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AMC’s, “The Terror”, shows promise by delivering a chilling atmosphere through set design and character development, but still feels underwhelming due to its main focus being a poorly-designed monster.

This ongoing show is based on a novel by Dan Simmons which is a fictional telling of a real-life event from British history. Two royal ships (the HMS Erebus and Terror) traveled across the Arctic to find the Northwest passage, but their fates were unknown for years.

The first episode was just a contextual overload, getting all the setting and characters introduced while also placing the catalyst that would set in motion the meat of the plot. Unfortunately, they sacrificed having a gripping hook that would keep audiences around. Jamming so much information into just the first episode felt unneeded, and the stakes didn’t feel as impactful as a result.

For any who stayed past the second episode, the conflict picks up and the real draw finally makes itself known; the crews aren’t just stuck on ice in the freezing cold, but are also being hunted by a monster. Now the stakes really make sense, but it felt a little late to say the least.

Though the monster is an intriguing point of interest, you really only get to see glimpses of it through use of wide shots that either quickly graze the view of it or simply cloak the beast under heavy snowfall. This was a positive attribute that allowed viewers to imagine what the beast truly looked like, which added to the horror behind it for we naturally fear the unknown.

Where it lost this praise was when they decided to show the beast; it just looks like an oversized polar bear with some serious anger issues. Granted, there is story relevance for this and it’s unknown how many more episodes are to be released, but for how little has happened so far, it felt too early to disclose its design.

Not only that but it was entirely composed of CGI, and not in the good way. AMC has had success implementing both CGI and practical effects through make-up design to create visually grotesque zombies in their other show, “The Walking Dead.” Surely, it couldn’t have been that far of a stretch to make the beast look plausibly real while side-by-side with the actors comparatively.

This point is proven once actual gore is displayed on the screen, for many characters get brutally massacred and their injuries are on par with some of their best make-up work yet. All of this could have been forgivable had the monster actually been interesting to look at, and it seems there weren’t enough artistic liberties to fulfill this.

Though, the beast did have one redeeming quality. It sets a tone that’s less like a monster movie and more like that of serial killer film. It’s not just a beast slashing through its victims without thought, but as the story unfolds, it’s realized that this thing is very methodical in its delivered kills, striving to leave gruesome displays that are meant to intimidate the crew as well as viewers.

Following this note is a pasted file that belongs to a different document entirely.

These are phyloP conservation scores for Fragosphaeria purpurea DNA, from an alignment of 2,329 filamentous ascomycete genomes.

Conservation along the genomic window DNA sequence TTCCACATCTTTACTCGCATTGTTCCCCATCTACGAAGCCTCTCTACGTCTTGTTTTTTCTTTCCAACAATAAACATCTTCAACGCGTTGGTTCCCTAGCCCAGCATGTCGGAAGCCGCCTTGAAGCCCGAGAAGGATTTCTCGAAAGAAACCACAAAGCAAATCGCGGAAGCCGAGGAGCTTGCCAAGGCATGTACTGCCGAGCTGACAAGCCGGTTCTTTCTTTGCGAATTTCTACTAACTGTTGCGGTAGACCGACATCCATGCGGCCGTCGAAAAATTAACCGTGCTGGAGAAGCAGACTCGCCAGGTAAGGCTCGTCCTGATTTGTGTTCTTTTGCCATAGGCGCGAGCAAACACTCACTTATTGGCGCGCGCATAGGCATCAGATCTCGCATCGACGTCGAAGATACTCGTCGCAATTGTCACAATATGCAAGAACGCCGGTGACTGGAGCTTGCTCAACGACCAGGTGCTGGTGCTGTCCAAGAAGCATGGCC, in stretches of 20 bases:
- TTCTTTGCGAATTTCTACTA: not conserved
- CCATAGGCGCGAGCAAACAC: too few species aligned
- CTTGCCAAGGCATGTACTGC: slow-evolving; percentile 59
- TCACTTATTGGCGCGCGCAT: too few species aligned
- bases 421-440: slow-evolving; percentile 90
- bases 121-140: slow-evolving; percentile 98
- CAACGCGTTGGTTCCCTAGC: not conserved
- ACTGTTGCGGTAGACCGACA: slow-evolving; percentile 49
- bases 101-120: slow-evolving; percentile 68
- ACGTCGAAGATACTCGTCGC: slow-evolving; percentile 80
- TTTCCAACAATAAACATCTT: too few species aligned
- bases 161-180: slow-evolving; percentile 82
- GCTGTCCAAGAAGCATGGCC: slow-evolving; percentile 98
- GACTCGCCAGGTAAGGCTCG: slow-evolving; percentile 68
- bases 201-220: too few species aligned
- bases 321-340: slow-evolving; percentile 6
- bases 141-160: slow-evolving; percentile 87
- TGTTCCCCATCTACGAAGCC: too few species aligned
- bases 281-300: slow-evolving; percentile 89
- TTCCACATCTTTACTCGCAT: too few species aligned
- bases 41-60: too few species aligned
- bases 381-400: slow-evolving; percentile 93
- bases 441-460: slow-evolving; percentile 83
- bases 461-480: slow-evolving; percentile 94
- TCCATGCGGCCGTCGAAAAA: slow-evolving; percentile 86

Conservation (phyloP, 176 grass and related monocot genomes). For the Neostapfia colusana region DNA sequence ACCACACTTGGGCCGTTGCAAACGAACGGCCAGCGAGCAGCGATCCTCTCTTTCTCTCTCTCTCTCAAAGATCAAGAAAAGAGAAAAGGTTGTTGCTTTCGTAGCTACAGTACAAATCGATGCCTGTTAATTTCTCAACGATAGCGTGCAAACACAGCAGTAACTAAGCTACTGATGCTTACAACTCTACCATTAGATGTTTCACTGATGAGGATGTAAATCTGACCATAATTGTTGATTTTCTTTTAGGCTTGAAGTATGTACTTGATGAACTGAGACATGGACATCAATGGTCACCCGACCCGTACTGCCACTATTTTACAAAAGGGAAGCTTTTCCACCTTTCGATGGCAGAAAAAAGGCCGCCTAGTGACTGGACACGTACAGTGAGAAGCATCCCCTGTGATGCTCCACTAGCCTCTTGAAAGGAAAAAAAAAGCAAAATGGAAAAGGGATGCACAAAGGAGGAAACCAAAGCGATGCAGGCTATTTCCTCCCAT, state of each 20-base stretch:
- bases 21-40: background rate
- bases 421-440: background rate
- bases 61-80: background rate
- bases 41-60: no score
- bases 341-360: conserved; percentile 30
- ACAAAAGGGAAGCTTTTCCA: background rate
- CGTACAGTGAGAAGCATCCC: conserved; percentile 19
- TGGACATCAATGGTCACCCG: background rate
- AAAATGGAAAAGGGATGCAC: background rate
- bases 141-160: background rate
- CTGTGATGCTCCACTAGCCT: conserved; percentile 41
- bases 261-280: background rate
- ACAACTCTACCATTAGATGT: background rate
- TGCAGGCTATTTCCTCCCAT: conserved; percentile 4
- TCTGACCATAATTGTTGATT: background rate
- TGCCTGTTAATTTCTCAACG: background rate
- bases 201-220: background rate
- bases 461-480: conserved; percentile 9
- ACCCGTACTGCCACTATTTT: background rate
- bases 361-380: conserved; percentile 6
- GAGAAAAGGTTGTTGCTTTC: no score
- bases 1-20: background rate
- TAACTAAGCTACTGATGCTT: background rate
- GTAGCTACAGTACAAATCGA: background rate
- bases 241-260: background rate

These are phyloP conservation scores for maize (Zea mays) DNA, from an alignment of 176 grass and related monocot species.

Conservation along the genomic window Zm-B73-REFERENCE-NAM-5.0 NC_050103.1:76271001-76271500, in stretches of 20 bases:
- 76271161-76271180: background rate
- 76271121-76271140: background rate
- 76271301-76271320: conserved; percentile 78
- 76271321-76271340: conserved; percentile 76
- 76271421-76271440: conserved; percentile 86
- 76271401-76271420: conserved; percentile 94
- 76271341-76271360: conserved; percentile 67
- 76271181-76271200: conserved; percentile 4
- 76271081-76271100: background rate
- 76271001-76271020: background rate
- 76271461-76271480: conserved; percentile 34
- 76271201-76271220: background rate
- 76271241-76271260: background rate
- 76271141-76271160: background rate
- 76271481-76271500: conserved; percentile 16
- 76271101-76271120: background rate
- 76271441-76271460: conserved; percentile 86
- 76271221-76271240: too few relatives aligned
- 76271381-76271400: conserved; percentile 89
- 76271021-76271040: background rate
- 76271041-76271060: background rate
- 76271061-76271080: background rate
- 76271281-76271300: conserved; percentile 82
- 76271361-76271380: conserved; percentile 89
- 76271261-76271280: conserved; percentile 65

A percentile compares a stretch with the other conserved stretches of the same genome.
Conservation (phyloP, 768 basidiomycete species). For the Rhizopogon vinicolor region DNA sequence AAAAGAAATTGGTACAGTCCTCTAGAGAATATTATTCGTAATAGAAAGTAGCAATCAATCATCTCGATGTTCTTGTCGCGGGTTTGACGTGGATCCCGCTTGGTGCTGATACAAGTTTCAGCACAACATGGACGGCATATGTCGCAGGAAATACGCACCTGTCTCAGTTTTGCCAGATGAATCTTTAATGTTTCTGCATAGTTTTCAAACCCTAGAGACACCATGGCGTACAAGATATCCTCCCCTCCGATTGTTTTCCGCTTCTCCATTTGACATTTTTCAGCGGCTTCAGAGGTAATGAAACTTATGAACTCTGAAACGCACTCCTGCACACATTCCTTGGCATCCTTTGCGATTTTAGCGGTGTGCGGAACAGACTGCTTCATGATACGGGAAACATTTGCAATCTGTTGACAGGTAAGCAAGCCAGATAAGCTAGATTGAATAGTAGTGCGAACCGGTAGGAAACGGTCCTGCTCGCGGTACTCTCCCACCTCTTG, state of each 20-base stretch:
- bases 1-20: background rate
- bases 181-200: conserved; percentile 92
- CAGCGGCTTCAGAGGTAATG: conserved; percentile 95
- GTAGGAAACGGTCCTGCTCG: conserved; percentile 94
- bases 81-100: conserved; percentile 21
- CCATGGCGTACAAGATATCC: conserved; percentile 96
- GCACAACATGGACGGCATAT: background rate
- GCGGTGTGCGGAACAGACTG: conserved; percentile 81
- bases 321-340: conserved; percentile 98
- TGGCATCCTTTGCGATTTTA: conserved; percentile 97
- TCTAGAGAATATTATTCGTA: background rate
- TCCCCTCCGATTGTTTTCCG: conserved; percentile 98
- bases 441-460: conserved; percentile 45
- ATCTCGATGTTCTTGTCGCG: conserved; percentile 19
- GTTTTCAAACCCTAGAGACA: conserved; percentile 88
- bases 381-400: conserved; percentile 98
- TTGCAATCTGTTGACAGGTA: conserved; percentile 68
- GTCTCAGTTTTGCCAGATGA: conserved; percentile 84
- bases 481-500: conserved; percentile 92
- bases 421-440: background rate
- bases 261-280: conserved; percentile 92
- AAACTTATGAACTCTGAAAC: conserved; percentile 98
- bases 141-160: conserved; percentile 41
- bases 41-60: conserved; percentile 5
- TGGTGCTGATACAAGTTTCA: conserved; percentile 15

Speaking of the crew, another aspect that was done well were the reflections built off how the men reacted. There is a separation among all of them that span from ranking to nationality, and it’s thrilling to see how individual members cope with the events happening around them.

For example, Captain Francis Crozier remains to be a very important character for the show. At the beginning he is considered to be very rational and is the voice of reason for a previous captain. As time goes on and things get worse, he drinks more frequently giving us a view of his vulnerabilities. By creating this depth to characters like him, we begin to further understand the weight of the terror being unleashed.

Set and costume design were also done authentically. You could distinguish a common shipmate from an officer, and the ship was built with all the standard qualities one would come to expect from the 1800s. This was important considering this is still based on real ships that took sail, and historical accuracy was needed to sell the time period for viewers.

Dialogue was also filled with old English and naval terminology for accuracy’s sake. Though this had two opposing effects; on one hand, actors more easily melded with the atmosphere around them, but on the other other hand this would alienate the audience for not understanding everything that’s being discussed. It felt frustrating having to translate many things that were said on screen.

With all of this in mind, “The Terror” unfortunately didn’t measure up to the expectations set across multiple AMC shows. Though the potential to be great is there, for now it stands at a measly C rating for having many good qualities barred down by one terrible monster.

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